Surrendering to technology

As a hunter, particularly a bowhunter, I always wondered what
was happening around my stand in my absence. In the not-too-distant
past I stretched sewing thread along deer travel routes and checked
to see if any thread was broken. If it was, it told me a deer had
passed in the night and the spot was still worth hunting. At the
time, it was my version of high tech.

I always had an aversion to high-tech gadgets for hunting and
tried not to use them, but things change. Growing older, I now
occasionally rely on an ATV to get my stands and in and out of the
woods, and a fiber optic pin on my bow sight is a big help in
seeing my sight in low-light conditions. Hunting boots rated for
-100 degrees Fahrenheit are now part of my equipment because they
enable me to stay in my stand under the coldest of conditions.
What’s more, my slightly-larger-than-a-pocket watch Bushnell Back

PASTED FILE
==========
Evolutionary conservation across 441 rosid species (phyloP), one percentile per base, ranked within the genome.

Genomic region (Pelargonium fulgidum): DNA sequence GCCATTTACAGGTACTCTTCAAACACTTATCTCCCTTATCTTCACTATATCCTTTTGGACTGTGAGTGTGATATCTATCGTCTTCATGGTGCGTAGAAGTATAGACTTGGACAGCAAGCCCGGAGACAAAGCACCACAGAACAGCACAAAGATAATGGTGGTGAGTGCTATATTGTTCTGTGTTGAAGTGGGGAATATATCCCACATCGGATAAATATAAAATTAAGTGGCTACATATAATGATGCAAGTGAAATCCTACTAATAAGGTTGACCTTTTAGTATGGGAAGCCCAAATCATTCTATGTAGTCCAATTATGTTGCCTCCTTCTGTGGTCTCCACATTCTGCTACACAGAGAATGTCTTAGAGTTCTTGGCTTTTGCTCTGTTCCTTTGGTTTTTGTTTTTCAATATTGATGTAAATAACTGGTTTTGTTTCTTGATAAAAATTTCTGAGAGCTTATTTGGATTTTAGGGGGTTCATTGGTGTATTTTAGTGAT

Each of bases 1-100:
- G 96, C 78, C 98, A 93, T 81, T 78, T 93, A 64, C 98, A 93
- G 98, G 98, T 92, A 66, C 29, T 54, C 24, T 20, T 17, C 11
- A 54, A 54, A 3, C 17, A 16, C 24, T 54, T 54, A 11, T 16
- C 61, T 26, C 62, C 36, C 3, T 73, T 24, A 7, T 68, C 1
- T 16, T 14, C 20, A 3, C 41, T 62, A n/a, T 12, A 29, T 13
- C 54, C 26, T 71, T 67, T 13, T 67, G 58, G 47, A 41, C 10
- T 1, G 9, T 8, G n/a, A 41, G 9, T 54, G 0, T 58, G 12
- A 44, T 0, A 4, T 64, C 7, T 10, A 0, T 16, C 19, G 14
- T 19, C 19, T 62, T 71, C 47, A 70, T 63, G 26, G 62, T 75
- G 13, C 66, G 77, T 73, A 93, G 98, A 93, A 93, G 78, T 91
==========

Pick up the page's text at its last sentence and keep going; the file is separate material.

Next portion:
Tracker GPS unit allows me to wander the woods to my heart’s
content and still be confident I’ll find my way back to the truck
before dark. This past year I adopted yet another high-tech gadget
and I love it.

 

Last spring I bought a trail camera to monitor my hunting areas in
New York and Pennsylvania. I liked the first one so much I bought
another, and now I wonder how I ever got along without them. I’ve
seen coyotes, turkeys, deer and even wild pigs lingering in the
dark of night around my stand sites. More importantly, I’ve seen a
number of beautiful bucks feeding there in the darkness. I didn’t
see them in daylight hours, but just knowing they were there gave
me enough confidence to go hunting every single day for just a
chance of getting a shot at one of them. I’ve decided some of these
high-tech gadgets can be extremely useful and as a result I’m
willing to adapt. I’m saving the sewing thread for my socks.

 

Categories: New York – Mike Raykovicz

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